We added this drive to an existing PC, but our current system partition was an honest-to-goodness 40GB and this drive is actually 37GB, so we had to start out by shrinking it. The upgrade kit version includes imaging software, but not resizing software, so we followed the advice of our friends at Download Squad
and used the free EASEUS Partition Master Home Edition software to resize it. Once that was over, we were only using about 21GB of our system drive, so this was as easy as installing the software and letting it do its magic and rebooting. But if you are using more space than this on your system drive, you'll have to rearrange some things to get the used space to under 37GB before you can resize it. We know you already have an external drive around for backups (right?
) so we suggest you back everything (seriously, always backup everything before messing with your rig!) up until there is enough free space, then go on to the next step. Physical installation
The new SSD is of the 2.5-inch form factor variety, but includes adapters to make it fit into any 3.5-inch drive bay. Our Dell XPS 420 had an extra unused floppy drive bay and unused SATA connection, so we set the drive in the bay without mounting it for review purposes; if we were to keep the drive, we'd definitely want it securely mounted. On the Dell motherboard the SATA ports are off by default, so we had to go into the BIOS and enable it. Finally, we booted the system and confirmed that it showed up in Computer Manager. Windows will try to initialize the drive, and we let it even though we planned to image over it later.
Copying existing data to the SSD
Assuming your system drive is 37GB or smaller, you need to image it over to the new SSD. If you bought the upgrade kit you can just boot from the included Acronis Drive Image boot disc and make your copy, otherwise you'll have to find your own imaging software. There are plenty of free options here, so many in fact that we won't go into great detail. In the case of the included Acronis disk, we couldn't get it to make a partition to partition image. So we just used Drive Image boot disc to backup our system partition to an image file on our 1TB internal disk. Then we used it again to restore the image to our new SSD. The last thing we had to do was to go into the BIOS and tell the system to boot from the SSD drive instead and we were off to the races.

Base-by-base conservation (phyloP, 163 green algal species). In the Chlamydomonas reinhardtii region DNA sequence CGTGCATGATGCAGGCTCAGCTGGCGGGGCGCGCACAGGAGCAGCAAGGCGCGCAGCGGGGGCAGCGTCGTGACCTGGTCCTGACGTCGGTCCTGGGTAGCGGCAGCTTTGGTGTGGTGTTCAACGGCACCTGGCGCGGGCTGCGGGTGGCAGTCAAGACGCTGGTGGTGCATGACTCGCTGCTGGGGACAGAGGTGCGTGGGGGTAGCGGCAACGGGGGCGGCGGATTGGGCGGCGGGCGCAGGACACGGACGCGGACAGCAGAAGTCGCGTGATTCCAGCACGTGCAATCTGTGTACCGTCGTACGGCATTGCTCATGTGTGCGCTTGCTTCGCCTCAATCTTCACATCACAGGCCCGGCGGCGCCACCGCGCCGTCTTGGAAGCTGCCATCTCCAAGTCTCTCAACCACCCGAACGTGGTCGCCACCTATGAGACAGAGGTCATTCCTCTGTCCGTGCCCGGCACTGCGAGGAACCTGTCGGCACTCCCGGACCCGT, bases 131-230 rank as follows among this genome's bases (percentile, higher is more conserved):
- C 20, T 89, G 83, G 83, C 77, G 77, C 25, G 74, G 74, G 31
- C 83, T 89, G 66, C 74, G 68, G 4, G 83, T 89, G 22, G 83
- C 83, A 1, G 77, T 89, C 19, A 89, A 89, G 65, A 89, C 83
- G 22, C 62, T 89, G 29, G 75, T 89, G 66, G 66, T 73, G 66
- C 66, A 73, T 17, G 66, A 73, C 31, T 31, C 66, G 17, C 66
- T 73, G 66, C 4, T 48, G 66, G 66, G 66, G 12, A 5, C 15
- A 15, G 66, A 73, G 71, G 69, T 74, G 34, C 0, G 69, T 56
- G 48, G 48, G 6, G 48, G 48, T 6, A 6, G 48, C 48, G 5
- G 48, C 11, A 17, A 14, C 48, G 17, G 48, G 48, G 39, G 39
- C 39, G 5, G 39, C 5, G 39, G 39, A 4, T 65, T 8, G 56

We know this is getting to be a cliché but SSD technology brings new life to just about any computer. Now we'll leave the serious benchmarking to the experts
, but beyond just going by the seat of our pants impressions, we did time a few common tasks to see the measurable improvements. While everything we tried was at least a little faster, the most noticeable was the time it took for our PC to sleep, which was 13 seconds instead of 48, with the time from login until the desktop appearing coming in second with an 18 second improvement. The time to launch new programs was greatly improved, but we're talking a second or two here, unless we were out of RAM. Want some brutal honesty? If you're thinking of buying RAM or an SSD, we'd recommend the SSD. We say that because page files are a fact of life in modern operating systems no matter how much RAM you have, and accessing a page file from an SSD drive is markedly faster. This is a difficult thing to benchmark, but believe us when we tell you that there is no mistaking the perceivable improvement when the page file gets used. One thing to consider about a smaller SSD like this is that it means you won't be able to leverage your new disk speed on most file copies or loading large media files for playback or editing. The SSD will help these tasks somewhat because your hard disk with your documents and media will be relieved of its OS, page file and application loading duties, but we're not sure how perceivable that is. Media Center PC performance
Media Center in Windows 7
is already much faster than it was in Vista, but we were excited to see if we'd notice an additional speed boost from an SSD drive. We tried a few different configurations -- such as setting the SSD to just be the Live TV buffer -- but honestly we really didn't notice any improvements. It seems that Media Center is loaded into memory anyways, so after the initial launch -- which evidently doesn't require much disk I/O itself -- things felt pretty much the same. Now the only time we've ever noticed any slow downs in Media Center (that were disk related, anyways) is when we recording five HD shows at once, but at 40GB, we could only record about 5 hours of material to this drive. For kicks, we copied a 30 minute HD show to it and scanned it for commercials with ShowAnalyzer, and it finished in 4 minutes instead of 8; unfortunately, the time it would take to copy the content to the SSD to be scanned would all but nullify the savings.
At less than $100, the Kingston 40GB SSD is a superb value and is certainly a solid system upgrade. If you're building a new system and can spare the extra cash, don't even think about it -- you won't regret having an SSD at the helm. The fact is there just aren't that many pieces of hardware that can offer this type of performance boost -- albeit only for certain tasks -- at this price. With all of that being said, at 40GB this isn't going to be the only hard drive in your PC, but if you do have room in your case and enough wiggle room in your budget for two drives, picking this one up seems like a no-brainer from here.